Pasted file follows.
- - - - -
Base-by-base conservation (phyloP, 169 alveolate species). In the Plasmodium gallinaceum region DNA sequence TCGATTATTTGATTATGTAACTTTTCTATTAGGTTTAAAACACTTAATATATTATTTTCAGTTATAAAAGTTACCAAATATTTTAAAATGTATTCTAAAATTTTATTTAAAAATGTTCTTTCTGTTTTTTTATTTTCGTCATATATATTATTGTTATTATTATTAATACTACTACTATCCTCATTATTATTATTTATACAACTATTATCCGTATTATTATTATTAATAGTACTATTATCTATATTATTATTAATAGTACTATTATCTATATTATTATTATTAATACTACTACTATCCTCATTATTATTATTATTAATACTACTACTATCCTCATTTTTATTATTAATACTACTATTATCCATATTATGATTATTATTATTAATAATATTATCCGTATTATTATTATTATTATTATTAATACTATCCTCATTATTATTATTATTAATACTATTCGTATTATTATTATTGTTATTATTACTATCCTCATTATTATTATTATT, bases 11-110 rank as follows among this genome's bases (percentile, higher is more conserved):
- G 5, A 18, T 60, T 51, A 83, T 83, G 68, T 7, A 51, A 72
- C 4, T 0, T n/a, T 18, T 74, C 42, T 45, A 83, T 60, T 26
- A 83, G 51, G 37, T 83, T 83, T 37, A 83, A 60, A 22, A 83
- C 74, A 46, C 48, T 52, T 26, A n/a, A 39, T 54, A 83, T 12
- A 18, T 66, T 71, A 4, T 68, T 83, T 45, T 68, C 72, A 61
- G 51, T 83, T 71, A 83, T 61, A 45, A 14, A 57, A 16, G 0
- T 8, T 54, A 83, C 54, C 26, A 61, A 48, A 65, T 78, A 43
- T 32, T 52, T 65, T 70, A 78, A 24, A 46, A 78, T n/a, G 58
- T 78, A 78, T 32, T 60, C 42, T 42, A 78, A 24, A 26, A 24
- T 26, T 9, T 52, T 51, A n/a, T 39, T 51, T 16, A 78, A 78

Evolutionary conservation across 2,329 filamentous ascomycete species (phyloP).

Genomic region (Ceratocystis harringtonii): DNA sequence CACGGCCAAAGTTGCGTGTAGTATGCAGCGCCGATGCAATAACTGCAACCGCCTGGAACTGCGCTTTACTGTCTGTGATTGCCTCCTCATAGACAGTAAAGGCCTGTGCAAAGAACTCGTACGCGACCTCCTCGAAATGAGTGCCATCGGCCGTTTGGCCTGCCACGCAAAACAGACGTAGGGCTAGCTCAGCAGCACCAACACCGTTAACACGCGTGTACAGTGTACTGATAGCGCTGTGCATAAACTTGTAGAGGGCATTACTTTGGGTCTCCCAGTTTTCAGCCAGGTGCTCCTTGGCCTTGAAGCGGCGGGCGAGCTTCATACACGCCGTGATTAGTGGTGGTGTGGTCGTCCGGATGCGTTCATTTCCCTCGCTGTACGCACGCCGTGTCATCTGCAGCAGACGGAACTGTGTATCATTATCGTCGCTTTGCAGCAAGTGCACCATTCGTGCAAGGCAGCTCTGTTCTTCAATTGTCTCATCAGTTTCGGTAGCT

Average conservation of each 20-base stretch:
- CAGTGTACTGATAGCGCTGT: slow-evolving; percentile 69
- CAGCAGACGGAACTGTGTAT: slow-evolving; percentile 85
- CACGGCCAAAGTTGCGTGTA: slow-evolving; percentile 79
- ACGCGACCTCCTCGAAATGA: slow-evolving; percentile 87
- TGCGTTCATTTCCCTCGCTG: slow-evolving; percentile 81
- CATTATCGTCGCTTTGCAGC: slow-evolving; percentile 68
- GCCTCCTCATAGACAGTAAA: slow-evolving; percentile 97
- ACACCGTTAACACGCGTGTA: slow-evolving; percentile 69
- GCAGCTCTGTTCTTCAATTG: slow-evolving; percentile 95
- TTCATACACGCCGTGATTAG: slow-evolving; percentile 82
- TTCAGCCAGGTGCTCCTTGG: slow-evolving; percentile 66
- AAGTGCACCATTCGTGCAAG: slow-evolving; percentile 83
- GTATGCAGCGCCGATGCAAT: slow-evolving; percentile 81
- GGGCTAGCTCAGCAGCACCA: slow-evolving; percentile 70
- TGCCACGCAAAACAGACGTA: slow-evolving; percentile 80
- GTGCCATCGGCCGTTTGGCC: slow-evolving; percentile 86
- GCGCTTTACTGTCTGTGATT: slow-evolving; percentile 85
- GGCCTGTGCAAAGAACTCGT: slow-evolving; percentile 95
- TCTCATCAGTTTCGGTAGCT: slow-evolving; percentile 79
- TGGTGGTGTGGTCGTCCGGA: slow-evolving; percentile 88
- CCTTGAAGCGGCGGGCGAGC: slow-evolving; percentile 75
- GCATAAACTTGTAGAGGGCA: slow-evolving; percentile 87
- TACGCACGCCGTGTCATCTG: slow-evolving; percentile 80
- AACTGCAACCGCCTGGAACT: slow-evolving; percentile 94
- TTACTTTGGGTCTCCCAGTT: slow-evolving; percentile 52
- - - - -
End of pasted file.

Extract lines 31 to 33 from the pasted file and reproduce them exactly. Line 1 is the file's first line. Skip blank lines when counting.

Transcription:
- GCGCTTTACTGTCTGTGATT: slow-evolving; percentile 85
- GGCCTGTGCAAAGAACTCGT: slow-evolving; percentile 95
- TCTCATCAGTTTCGGTAGCT: slow-evolving; percentile 79